Mourinho is right, as Castilla’s wingers do play a little less forward than they do in the first team. That is only applicable though for the left wing, that is patrolled by Denis. On the other hand, the right wing that is patrolled by Juanfran plays in a similar role to Di Maria. The difference there is that Di Maria plays as an inverted winger while Juanfran plays as a pure winger. With that said, Di Maria and Juanfran have very similar roles. The reason why Castilla’s wingers play lower down the field is because they are not as effective in attack as Jese and Oscar/Morata have. This is the same reason why Di Maria and Ozil play lower down the field than Ronaldo and Benzema/Higuain.
On the point of the nine and a half role. Mourinho does have a point, that a nine and a half role does not exist in Real Madrid’s system in a central form. Instead, a 9 and a half exists on the wing, which Ronaldo plays in. Not to mention, Jese doesn’t always play in this role. When Morata is playing in front of him, Jese plays a role close to that of Ozil, albeit in a more attacking sense. Not to mention, the Castilla squad has no attacking midfielders in it’s ranks right now. The players coming through are 16 years in age and are too young to be thrown in at that point. The only way Toril can play a 4-2-3-1 is by having Jese as an attacking midfielder. In essence though, the system and style of play are the same between the two teams. Castilla and the first team both play a very direct, physical and set up to counter attack with speed. This is, by the way, different from how the team used to play before Toril joined. And also different from the way it used to play before Mourinho said that the two teams have to play similarly (ie. Adjustments were made to play a similar system/style).
He knows that with me, Nacho will never be a center back, but he has his autonomy. He has to know whether it is more important to help the progression of a player, or to finish 4th, 5th, 6th, or 9th.
Nacho probably has no future at the club at center back, unless he is going to be a fourth choice behind Varane, Ramos and Pepe. Mourinho insinuates that Toril needs to play Nacho at right back, as that is where he will get the most chances and that is where the need of the 1st team lies. But what is Toril supposed to do with Fabinho, the 18 year old right back that super agent Mendes brought in on loan this season, with the club paying a hefty 1m signing on fee? That, when Toril clearly identified that the B team is suffering for center back, both currently on the roster or coming through the ranks (Mateos was never gonna be the solution). With only a right back being acquired, and not one that is good enough anyways, Toril has to do with what he’s got. He doesn’t really have much of a choice but to play Nacho at CB. Not to mention, Nacho is a versatile player. He can switch between those two positions easily, as he did for Castilla last season. Morata is a center forward, yet Mourinho has used him out of position several time. Is that harmful for the player too? It’s a double edged sword. To add to that, if the right back situation was such a vital one, wouldn’t Carvajal, who bossed the right flank against Bayern Munchen of all teams a couple of weeks ago, have been better to experiment with when he was needed?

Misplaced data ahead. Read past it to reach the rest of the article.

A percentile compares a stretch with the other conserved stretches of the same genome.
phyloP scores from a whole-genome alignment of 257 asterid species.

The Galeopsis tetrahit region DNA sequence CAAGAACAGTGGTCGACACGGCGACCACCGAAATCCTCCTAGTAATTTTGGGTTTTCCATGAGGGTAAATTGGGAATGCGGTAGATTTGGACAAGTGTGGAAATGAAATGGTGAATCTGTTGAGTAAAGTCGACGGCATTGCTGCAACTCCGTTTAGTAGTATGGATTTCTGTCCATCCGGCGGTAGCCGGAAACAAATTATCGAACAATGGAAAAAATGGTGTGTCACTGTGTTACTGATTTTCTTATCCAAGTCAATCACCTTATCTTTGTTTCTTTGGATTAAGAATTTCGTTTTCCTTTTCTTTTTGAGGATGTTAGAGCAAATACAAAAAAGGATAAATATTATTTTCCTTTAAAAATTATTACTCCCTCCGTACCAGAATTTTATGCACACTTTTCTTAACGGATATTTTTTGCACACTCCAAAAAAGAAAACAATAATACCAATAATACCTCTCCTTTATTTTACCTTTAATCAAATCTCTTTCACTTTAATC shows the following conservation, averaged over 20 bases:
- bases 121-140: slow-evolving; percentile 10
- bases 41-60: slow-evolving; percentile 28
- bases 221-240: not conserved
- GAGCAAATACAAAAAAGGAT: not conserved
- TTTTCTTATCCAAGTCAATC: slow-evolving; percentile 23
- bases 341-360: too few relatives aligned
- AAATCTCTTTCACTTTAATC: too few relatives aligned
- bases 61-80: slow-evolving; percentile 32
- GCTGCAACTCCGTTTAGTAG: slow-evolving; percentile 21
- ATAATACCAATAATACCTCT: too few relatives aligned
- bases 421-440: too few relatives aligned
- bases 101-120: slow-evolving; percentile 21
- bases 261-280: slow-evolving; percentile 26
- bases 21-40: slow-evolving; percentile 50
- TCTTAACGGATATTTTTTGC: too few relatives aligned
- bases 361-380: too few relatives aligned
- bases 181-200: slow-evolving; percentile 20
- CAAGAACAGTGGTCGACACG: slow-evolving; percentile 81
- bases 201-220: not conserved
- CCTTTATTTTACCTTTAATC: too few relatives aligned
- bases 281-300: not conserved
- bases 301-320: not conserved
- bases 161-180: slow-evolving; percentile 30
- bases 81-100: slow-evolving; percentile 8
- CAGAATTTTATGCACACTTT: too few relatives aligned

Speaking of Carvajal, who despite the deep need for cover on the right, was let go for 6m without a proper replacement. Since joining Leverkusen, Carvajal has played 11 games for them, providing 4 assists and making the BundesLiga team of the week 4 times (2 of which were on weeks that he didn’t assist in). In my opinion, if a youth product was to be counted on and needed, then the biggest club in the world should have managed to tempt Carvajal to stay at the team. In that case, the club would not have had to deal with the issue of Nacho playing as a center back and not a right back. Not to mention, in the limited role our right back operates in, Nacho playing at center back works well as he gets to deal with the discipline and defensive responsibility that is expected of a player like Arbeloa.
On the issue of finishing 4th, 5th, 6th and 9th. Castilla currently stand in 13th spot, with 17 points, only 3 points away from 19th spot. On the other hand, he is 15 points away from top spot in the league and 9 away from 4th. Toril isn’t fighting to get this team to 4th spot, but rather fighting to get as many points as possible to assure that this team stays in Segunda. After all, Mourinho was the one who deemed the spot in Segunda the most vital one. Claiming that the coach is being harmful to the player is not an easy thing to throw around. A player like Jese will turn against his coach after hearing Mourinho blame him for possible non future call ups. When in fact, Jese played most of last season on the wing in the “Ronaldo” role and plays in a similar manner right now.